Ben Charlson: Fantasy football needs a reality check
As leaves start to change color and classes begin this fall, a wave of football hype spreads across campus. For many University of Michigan students, the return of the football season provides relief from the classroom — a part of a work hard, play hard mentality that is a uniting force across campus. For many, NCAA football takes a backseat to professional football come Sunday.
The NFL, a weekly refuge from work for countless students and employees, has now captured the attention of the vast and lucrative fantasy football community that is perhaps most crucial to the league’s consistent success.
But the rise of the NFL has come with a fair share of problems, earning unfavorable media attention for the concussion epidemic and domestic violence issues. Despite fantasy football’s growth into a booming industry, it has worked to hide and ultimately perpetuate the prevalence of domestic violence across the league.
The NFL and Commissioner Roger Goodell have come under fire for their mistreatment of various domestic violence cases in the past few years. NFL players Ray Rice, Josh Brown and Ray McDonald were all suspended on domestic violence allegations, but many claim their punishment did not match the violent nature of their crimes.
In the case of Rice, a video surfaced of him violently beating his wife, Janay Rice, in a hotel elevator. For someone without the privilege and fame of a three-time pro-bowler and Super Bowl champion, this type of concrete evidence could lead to jail time. Instead, the NFL “cracked down” with a measly two-game suspension — the same penalty that has been handed out for failing a drug test.
However, this topic remains at the forefront of the league and has resurfaced in the past few months. Ezekiel Elliott, a Dallas Cowboys first-round draft choice, allegedly abused his then-girlfriend Tiffany Thompson in July 2016, for which he faced a six-game suspension as of August 2017. Though this is a step up from the NFL’s weak punishment in past cases, the severity of the allegations is clouded out by the very reason Elliott garnered so much attention on the field — fantasy football.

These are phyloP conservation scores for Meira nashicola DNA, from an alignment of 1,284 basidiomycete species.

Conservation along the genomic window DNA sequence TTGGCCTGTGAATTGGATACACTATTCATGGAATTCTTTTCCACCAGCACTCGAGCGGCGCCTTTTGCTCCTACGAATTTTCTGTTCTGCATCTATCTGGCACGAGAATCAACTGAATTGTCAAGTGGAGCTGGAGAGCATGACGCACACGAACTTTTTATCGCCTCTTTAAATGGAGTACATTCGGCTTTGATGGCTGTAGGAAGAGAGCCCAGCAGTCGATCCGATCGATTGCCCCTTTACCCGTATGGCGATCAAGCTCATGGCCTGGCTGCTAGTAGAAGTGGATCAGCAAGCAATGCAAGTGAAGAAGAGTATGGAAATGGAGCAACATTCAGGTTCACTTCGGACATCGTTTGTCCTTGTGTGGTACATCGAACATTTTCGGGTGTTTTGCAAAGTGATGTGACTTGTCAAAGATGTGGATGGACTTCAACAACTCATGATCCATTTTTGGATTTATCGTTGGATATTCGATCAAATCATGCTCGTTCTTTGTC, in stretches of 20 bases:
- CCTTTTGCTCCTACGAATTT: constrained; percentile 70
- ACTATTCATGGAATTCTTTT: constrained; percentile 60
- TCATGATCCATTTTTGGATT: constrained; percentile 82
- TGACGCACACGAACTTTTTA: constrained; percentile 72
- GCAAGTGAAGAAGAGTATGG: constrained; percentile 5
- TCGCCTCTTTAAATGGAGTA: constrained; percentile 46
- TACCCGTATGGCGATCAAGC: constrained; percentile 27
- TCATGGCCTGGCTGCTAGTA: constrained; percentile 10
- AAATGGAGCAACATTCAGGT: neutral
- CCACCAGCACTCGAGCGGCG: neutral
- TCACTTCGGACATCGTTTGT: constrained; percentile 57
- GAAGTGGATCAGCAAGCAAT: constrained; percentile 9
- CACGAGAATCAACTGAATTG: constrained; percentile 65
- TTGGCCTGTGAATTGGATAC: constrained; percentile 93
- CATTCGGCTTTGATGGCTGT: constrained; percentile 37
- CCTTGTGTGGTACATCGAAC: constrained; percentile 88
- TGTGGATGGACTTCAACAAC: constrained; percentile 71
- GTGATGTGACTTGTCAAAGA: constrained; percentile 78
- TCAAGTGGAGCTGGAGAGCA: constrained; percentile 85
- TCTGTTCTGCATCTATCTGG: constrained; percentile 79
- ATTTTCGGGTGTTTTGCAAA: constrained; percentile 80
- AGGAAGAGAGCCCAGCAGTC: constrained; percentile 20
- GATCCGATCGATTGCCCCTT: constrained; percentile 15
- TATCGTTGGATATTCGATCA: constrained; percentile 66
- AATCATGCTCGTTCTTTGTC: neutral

One read through ESPN’s fantasy website reveals a string of articles and videos about Elliott, but virtually none of them comment on the morality and character of his actions. Rather, the main theme is: “Where will Elliott be drafted?” By focusing on Elliott’s draft position and projected points for the year, talk about the second-year running back has gradually moved away from his domestic violence case.
Masking the severity of these cases is a dangerous trend that elevates the status of athletes and causes them to deviate from social norms, offering them an excessive sense of pride, or hubris, and the belief that they can commit illegal acts and still get away with it.
Earning millions of dollars should not earn any athlete a free pass from domestic violence. Glorifying superstars for their statistics and treating them as tradable commodities creates a sense of immortality, potentially leading to more violence in the future. If anything, spectators and the media must strive to hold athletes to a higher standard, especially as fantasy football opens up an escape route for players whose performance attracts so much attention.
It is this relationship between sports and the media, as one of the most influential in the entire entertainment industry, that allows companies like ESPN and Fox Sports to shape and alter public opinion through their coverage.
Once SportsCenter, ESPN’s flagship program, takes a stance on an issue, especially a sensitive topic like domestic violence, it has the tendency to become the main perspective viewers take as well. While nearly monopolizing the world of sports, ESPN has used its power to alter the timing of the NFL Draft, the schedule of NCAA football games and the entire conference structure. Because of its influence, the station has a responsibility to maintain moral high ground on any and all controversial topics. Even as football season approaches and viewers demand predictions and rankings for the upcoming year, the network should not allow for turning a blind eye to domestic violence.
Thus, as ESPN fantasy insider Matthew Berry continues to harp on Elliot’s second-round draft value, the public too will continue to forget his act of domestic violence. Even as the NFL harshens punishments and speaks out against these cases, it has found an opponent in fantasy football.
As participants, we must also play a role. To neglect domestic violence and sexual assault because of an athlete’s performance sets the stage for continued violence against women, a scary prospect given the safety net handed to these athletes. On our campus, domestic violence awareness and prevention is a constant and impactful theme. There are numerous lectures, counseling resources and programs devoted to eliminating domestic violence from our community, especially among athletes.
As students, we have the duty to make use of these resources and be upstanding citizens if and when a situation arises — either in person or through an online draft board. So even if Elliott is available when it comes to your pick, give it some consideration. Maybe don’t take him at all.
Ben Charlson can be reached at firstname.lastname@example.org.